Seyfarth Synopsis: Last Thursday, the Senate confirmed Alexander Acosta as the 27th United States Secretary of Labor. Filling the final post in President Trump’s cabinet, Acosta will lead a Department of Labor that has, since inauguration, operated without political leadership in the Secretary role. With Secretary Acosta in place, the DOL now has a leader to advance the new administration’s agenda. Here, we offer a brief introduction to Secretary Acosta, as well an overview of the action and opportunity employers may expect on the wage and hour front over the next few months.

Who is Alexander Acosta?

Secretary Acosta is a Florida native and son of Cuban immigrants. After graduating from Harvard Law School in 1994, he clerked for now-Justice Samuel Alito, then a federal appellate judge for the Third Circuit. After spending several years in private practice, he turned to public service, first as a member of the NLRB, next as the civil rights chief at the Department of Justice, and then as the U.S. Attorney for the Southern District of Florida. Since 2009, he has served as Dean of the Florida International University College of Law.

Secretary Acosta is known to be intelligent, thoughtful, and experienced in political matters. Through years of public service, he has demonstrated an interest in protecting the rights of non-majority individuals. Compared to some of President Trump’s other cabinet nominations, he drew only light opposition during the confirmation process, with comparatively bi-partisan support and a confirmation vote of 60 to 38.

Expectations in the Wage and Hour World.

We expect Secretary Acosta to move quickly on several fronts. First, the Secretary will begin filling pivotal DOL roles that have remained vacant since President Trump took office—among them, the Wage and Hour Division’s Administrator and the Solicitor of Labor (which has been filled on an acting basis).

Second, Secretary Acosta will likely turn his attention to critical DOL initiatives that have been in limbo since the election, including the new overtime exemption rules that were temporarily enjoined by a federal district court in Texas just before their December 1, 2016 effective date. Even as they have languished before the Fifth Circuit following the Obama administration’s appeal of the injunction order, the rules have been a major source of consternation for employers. Secretary Acosta can now take careful steps to determine an exit from the litigation that has stuck the new rules in procedural purgatory, while at the same time assessing future changes to the exemption rules.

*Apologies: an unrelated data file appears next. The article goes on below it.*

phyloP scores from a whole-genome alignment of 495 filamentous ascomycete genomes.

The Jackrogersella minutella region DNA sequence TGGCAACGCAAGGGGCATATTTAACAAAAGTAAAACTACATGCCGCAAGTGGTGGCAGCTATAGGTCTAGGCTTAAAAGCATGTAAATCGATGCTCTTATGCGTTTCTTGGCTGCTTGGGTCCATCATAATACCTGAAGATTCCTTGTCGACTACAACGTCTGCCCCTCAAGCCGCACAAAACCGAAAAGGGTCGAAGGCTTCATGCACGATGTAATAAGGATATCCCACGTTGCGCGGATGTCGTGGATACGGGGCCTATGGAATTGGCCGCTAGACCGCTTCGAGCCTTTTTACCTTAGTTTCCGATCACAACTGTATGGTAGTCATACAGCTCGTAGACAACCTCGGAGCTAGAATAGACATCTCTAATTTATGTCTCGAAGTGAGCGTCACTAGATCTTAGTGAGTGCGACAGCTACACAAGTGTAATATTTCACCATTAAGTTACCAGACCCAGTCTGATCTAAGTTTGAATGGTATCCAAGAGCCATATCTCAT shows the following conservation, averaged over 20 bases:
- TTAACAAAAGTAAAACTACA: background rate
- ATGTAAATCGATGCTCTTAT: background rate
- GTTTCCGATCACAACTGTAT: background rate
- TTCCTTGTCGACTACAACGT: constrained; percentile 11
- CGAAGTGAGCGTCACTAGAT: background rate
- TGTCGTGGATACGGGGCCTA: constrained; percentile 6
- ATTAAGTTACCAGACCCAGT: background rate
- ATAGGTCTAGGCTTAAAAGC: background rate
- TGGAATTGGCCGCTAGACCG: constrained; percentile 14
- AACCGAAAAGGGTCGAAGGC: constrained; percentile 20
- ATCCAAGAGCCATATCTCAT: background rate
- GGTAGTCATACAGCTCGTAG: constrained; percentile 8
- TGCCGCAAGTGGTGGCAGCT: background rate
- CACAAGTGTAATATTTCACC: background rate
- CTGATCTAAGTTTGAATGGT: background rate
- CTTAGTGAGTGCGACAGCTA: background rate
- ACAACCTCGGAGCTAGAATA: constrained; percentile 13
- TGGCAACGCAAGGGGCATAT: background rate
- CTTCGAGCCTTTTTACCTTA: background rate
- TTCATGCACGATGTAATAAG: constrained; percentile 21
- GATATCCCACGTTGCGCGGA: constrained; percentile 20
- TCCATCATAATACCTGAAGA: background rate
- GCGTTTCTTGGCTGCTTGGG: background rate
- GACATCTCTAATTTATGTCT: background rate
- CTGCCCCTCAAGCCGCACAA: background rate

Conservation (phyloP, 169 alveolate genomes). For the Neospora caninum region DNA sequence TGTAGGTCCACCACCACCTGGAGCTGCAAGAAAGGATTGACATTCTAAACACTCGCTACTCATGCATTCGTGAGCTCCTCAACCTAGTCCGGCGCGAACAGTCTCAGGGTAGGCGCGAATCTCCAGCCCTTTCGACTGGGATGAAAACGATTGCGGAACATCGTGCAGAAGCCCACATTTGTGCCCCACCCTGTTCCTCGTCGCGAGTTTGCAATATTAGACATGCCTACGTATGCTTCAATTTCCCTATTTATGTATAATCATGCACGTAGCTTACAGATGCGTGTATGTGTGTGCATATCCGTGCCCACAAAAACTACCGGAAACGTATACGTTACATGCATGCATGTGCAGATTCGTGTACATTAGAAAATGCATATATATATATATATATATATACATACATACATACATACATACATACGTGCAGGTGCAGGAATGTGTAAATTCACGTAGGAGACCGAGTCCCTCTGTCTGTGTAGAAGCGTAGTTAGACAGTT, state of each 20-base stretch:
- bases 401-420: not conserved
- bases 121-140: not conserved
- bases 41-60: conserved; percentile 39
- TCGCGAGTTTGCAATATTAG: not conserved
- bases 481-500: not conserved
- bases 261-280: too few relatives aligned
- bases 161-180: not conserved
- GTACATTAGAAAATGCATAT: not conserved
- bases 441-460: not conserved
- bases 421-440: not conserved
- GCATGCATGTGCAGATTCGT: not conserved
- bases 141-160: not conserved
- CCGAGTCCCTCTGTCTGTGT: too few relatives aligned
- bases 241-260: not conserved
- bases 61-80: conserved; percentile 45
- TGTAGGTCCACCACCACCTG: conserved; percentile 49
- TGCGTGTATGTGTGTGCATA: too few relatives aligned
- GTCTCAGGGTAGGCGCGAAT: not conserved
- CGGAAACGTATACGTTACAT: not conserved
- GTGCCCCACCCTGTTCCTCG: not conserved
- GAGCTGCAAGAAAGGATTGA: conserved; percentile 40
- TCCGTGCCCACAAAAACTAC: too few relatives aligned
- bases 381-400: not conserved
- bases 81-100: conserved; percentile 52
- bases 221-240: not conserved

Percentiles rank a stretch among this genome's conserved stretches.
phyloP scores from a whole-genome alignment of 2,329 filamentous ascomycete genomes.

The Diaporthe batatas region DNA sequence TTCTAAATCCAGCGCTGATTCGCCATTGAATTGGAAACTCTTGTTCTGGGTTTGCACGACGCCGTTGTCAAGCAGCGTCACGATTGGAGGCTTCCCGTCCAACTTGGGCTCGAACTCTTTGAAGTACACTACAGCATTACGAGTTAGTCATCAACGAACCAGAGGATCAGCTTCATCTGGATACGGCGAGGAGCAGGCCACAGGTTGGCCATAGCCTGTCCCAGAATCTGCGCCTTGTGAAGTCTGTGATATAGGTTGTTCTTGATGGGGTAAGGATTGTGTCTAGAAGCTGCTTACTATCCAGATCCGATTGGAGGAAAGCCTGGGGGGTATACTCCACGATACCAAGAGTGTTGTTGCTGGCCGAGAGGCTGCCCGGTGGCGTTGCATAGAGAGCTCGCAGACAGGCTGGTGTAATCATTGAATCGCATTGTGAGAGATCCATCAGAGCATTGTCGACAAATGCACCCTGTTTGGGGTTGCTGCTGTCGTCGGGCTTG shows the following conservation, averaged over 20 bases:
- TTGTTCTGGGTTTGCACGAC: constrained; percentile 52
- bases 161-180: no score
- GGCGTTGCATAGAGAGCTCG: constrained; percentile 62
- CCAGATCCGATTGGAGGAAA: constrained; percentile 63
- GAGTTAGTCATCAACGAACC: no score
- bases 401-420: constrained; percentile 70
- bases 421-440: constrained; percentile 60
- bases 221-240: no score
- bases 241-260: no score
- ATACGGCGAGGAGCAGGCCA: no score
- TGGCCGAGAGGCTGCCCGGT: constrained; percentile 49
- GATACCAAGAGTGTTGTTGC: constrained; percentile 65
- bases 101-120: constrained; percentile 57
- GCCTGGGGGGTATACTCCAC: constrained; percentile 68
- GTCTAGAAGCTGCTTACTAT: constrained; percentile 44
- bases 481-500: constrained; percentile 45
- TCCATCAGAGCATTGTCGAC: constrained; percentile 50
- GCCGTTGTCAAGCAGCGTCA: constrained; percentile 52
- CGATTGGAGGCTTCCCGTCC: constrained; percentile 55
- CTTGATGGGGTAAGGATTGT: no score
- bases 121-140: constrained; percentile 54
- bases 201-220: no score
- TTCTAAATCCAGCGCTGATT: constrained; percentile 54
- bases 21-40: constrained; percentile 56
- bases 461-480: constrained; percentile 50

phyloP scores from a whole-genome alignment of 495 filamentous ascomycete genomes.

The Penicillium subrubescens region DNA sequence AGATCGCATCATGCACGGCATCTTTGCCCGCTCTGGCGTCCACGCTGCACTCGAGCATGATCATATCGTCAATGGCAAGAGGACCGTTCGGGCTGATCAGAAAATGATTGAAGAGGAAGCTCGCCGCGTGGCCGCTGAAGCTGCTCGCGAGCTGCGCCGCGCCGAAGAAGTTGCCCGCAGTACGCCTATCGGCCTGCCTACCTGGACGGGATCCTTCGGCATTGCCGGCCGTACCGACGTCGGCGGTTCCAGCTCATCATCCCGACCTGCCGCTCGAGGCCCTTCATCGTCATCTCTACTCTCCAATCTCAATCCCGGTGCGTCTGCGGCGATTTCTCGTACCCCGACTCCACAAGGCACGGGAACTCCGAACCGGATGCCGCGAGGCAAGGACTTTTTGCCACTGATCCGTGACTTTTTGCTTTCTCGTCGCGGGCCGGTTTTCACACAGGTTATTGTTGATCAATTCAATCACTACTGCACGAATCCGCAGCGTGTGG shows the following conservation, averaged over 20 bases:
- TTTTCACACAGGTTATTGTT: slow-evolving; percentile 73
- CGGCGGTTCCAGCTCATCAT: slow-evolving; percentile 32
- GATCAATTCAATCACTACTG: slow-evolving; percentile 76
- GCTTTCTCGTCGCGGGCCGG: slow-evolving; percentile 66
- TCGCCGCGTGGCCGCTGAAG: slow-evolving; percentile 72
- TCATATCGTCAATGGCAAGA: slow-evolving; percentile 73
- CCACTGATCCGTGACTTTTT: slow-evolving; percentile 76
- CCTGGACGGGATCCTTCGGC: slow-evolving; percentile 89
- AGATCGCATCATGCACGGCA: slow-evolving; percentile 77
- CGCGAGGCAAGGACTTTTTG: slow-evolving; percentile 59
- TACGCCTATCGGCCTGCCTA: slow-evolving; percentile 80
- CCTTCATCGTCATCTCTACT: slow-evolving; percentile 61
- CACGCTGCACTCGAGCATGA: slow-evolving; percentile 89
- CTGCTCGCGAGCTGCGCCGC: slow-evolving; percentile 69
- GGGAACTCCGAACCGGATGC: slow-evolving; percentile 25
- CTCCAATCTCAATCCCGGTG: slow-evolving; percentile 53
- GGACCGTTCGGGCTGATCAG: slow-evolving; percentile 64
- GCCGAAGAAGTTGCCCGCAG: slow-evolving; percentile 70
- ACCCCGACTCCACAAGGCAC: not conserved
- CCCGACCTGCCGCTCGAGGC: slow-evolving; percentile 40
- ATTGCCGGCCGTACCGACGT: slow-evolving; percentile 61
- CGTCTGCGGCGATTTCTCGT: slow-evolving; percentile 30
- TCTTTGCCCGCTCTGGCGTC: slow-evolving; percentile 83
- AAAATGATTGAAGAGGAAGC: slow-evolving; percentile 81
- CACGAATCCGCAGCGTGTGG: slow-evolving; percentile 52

Third, once a new Administrator is in place, we expect a clearer message around the Wage and Hour Division’s enforcement and education policies, which have remained fairly static since the end of 2016. We would not be surprised to see the Division reduce its focus on widespread investigations and liquidated damages, which became more common in the last administration, and reopen its doors to working with employers to ensure compliance. This could to a renewal of the process by which employers may seek an Administrator’s opinion letter, which can provide an absolute defense against claims challenging the practices covered by the letter.

Potential Opportunities for Employers?

Employers should pay attention to the new Secretary’s first steps in this new administration, especially to the team that he nominates to be confirmed by Congress. While we do not expect sub-regulatory agencies like the Wage and Hour Division to stop enforcing the laws they are empowered to oversee, we do anticipate that an Acosta-led DOL will present fresh opportunities to address and ensure compliance in a less hostile regulatory environment.

Parting Thoughts.

While it’s difficult to know the exact steps that Secretary Acosta will take to advance the new administration’s agenda, it seems clear that the next few months could be quite momentous at the DOL. Not only do we expect increased clarity into how the DOL will operate under new leadership, but we believe the changes that the DOL makes may create new opportunities for employers seeking to proactively ensure compliance with the various laws that the DOL enforces. We will, of course, continue to keep our readers apprised of the latest developments.